JERUSALEM — Palestinian militants wounded two Israeli border policemen in a shooting attack on a military post near a West Bank shrine Monday, the latest attempt to disrupt a delicate cease-fire.
Despite the violence, both sides said progress has been made on transferring West Bank cities to Palestinian security control, after weeks of deadlock over whether Israel would remove army roadblocks outside the towns as part of such a pullback. The Palestinians had insisted on the removal of roadblocks, which have severely disrupted daily life in the West Bank in more than four years of fighting.
The town of Tulkarem was to be transferred Tuesday, with the army removing a road barrier that separated Tulkarem from the West Bank's largest city, Nablus, Palestinian security officials said. However, the main army checkpoint outside Tulkarem will remain in place, the officials said.
Israeli army officials said the tentative agreement still requires government approval.
The Israeli Defense Minister Shaul Mofaz and Palestinian leader Mahmoud Abbas were to meet Tuesday to discuss the handover of West Bank towns, the highest-level negotiations over the issue.
Monday's shooting took place in the West Bank city of Hebron, at a checkpoint guarding the Tomb of the Patriarchs, a shrine revered by Muslims and Jews. One of the border policemen was seriously wounded. The army said the shots came from the Hebron city center, and that troops were searching for the attackers.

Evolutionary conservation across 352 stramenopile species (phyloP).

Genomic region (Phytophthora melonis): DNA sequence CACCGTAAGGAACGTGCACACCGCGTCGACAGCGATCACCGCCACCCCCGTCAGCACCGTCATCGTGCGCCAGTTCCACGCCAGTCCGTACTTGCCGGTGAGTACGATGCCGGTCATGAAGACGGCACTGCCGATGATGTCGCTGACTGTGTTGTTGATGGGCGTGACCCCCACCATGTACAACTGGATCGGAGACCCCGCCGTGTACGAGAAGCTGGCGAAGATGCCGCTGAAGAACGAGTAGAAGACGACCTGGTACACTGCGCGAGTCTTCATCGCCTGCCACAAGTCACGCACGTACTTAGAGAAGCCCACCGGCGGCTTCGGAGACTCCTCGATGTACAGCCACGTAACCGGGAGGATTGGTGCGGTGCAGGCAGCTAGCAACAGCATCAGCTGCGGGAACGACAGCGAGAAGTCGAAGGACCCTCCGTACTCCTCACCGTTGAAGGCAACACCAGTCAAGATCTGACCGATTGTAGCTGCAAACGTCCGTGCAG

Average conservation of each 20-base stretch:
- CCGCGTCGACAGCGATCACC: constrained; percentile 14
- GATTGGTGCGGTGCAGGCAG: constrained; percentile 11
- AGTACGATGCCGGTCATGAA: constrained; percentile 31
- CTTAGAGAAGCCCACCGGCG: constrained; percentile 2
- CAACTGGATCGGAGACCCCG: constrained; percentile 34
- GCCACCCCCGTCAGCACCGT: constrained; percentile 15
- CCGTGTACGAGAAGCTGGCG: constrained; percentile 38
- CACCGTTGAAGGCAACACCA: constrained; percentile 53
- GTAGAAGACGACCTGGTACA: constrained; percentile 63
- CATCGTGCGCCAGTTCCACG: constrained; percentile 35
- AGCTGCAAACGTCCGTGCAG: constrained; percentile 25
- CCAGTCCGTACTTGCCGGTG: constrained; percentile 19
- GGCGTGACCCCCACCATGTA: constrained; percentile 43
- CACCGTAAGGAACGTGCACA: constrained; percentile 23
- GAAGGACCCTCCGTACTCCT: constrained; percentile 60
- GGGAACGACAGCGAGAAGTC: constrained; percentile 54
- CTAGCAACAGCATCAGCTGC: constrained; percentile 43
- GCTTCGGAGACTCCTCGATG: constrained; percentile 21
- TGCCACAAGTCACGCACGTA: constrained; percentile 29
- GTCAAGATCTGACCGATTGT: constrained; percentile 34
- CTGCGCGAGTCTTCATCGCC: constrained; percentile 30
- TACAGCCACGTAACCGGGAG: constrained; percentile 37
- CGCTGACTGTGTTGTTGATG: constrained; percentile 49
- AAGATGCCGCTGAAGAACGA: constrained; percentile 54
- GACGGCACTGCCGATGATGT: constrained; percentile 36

Since Israeli Prime Minister Ariel Sharon and Abbas declared an end to violence at a Feb. 8 summit, there has been a sharp drop in fighting. But sporadic violence has persisted. In the most dramatic instance, a Palestinian suicide bomber killed five Israelis outside a Tel Aviv nightclub on Feb. 25. The assailant, dispatched by the Islamic Jihad group, came from a village near Tulkarem.
While failing to scuttle the truce, the suicide bombing prompted Israel to freeze plans to turn over security control in five West Bank towns to Palestinian forces.
Israeli and Palestinian commanders met Sunday to discuss the transfer for the first time since the suicide bombing. Officials on both sides said Tulkarem would be handed over this week.
Izzedine al-Sharif, the governor of Tulkarem, said that Israel agreed in Sunday's meeting to remove a gate that had closed the road linking Tulkarem and Nablus. Israel will keep in place a large roadblock south of the town in place. After the pullback, some 2,500 Palestinian police would deploy in town, he said.
The senior Palestinian participant Sunday's talks, West Bank commander Hajj Ismail Jabber, said "it was agreed in principle that the Israeli army will begin Tuesday withdrawing from Tulkarem and the areas around the town, and afterward we will discuss the Israeli withdrawal from the other towns in the West Bank."
Also Sunday, Jordanian Foreign Minister Hani al-Mulqi met Israeli leaders, the first such visit in more than four years. Jordan recently named an ambassador after leaving its embassy vacant through most of the current conflict. Al-Mulqi called for intense peace efforts in meetings with Sharon and other Israeli leaders.
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